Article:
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Kuhn on discovery and the case of Penicillin

By D. Gillies


Book description: Nowadays, philosophy and methodology of science appear as a combination of novelty and continuity. This blend is clear both in the general approaches to science (those thought of as any science) and in the specific perspectives on every science, either formal or empirical. There are new topics for philosophical reflection, such as key issues in philosophy of medicine and central problems raised by neuroscience. Thus, new contents have brought attention to aspects that previously went almost unnoticed. In addition, there are new angles for philosophical study, such as the repercussion of society on scientific activity (in aims, processes, and results). But the background of the main philosophical and methodological trends of the twentieth century is, in many ways, still in place. Wenceslao J. Gonzalez is Professor of Logic and Philosophy of Science. He has been a visiting researcher at the Universities of St. Andrews, Münster and London (LSE), as well as Visiting fellow at the Center for Philosophy of Science, University of Pittsburgh. He has given lectures at the Universities of Pittsburgh, Stanford, Quebec and Helsinki. The conferences in which he has participated include those organized by the Universities of Uppsala, New South Wales, Bologna, and Canterbury (New Zealand). He has edited 21 volumes, among them are Philosophy and Methodology of Economics (1998) and Science, Technology and Society: A Philosophical Perspective (2005). Jesus Alcolea is Reader [Titular Professor] of Logic and Philosophy of Science. He undertook research at Smith College (Northampton, MA) with Th. Tymoczko. His focus of research has been on philosophy of mathematics: “Proof as a Way to Increase Understanding” (1996), “Fallibilism and Realism in Lakatos” (1999), “Vigencia del Pensamiento filosófico-matemático de Imre Lakatos” (2001), and “La extensión de los conceptos matemáticos” (2005)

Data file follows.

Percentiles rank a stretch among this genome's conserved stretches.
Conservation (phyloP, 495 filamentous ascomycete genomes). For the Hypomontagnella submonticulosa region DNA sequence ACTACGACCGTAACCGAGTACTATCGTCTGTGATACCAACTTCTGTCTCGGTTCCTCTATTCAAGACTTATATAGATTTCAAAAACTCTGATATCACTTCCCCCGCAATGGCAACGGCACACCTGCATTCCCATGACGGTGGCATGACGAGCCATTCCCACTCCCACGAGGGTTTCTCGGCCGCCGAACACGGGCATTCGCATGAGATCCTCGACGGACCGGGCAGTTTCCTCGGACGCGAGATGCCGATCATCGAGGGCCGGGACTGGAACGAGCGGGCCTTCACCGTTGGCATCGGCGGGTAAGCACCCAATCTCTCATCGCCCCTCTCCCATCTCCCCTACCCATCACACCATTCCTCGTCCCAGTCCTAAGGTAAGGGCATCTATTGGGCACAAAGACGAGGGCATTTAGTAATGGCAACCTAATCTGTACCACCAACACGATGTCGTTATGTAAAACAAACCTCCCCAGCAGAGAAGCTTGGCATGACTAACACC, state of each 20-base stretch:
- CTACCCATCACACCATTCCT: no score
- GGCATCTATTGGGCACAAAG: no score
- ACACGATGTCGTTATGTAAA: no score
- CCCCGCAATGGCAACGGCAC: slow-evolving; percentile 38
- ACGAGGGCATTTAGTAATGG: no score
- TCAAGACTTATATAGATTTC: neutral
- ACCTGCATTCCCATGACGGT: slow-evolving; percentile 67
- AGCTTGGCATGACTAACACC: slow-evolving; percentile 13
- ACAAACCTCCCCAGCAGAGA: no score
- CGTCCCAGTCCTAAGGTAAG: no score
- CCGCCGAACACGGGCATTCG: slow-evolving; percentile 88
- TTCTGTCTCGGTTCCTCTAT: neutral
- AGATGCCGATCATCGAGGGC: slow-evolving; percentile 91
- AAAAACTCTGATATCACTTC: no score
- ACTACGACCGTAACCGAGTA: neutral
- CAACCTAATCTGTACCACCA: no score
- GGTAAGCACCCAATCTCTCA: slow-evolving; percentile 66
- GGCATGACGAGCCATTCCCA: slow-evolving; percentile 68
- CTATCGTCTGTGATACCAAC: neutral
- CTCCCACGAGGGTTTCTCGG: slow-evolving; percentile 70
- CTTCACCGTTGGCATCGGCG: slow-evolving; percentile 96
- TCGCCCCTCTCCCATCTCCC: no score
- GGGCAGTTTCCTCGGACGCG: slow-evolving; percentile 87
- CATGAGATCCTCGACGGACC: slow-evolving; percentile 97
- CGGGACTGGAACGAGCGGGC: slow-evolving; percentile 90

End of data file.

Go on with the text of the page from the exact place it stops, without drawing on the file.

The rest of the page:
Publisher: Netbiblo
Year: 2006
OAI identifier:
Provided by: UCL Discovery

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  1. (1935). Genesis and Development of a Scientific Fact,
  2. (1929). On the Antibacterial Action of Cultures of a Penicillium, with Special Reference to their Use in
  3. (1993). Philosophy of Science in the Twentieth Century. Four Central Themes,
  4. (1970). The Birth of Penicillin and the Disarming of Microbes, George Allen and Unwin,
  5. (1962). The Historical Structure of Scientific Discovery,
  6. (1979). The Making of a Great Scientist,
  7. (1984). The Man and the Myth, Chatto
  8. (1962). The Structure of Scientific Revolutions,

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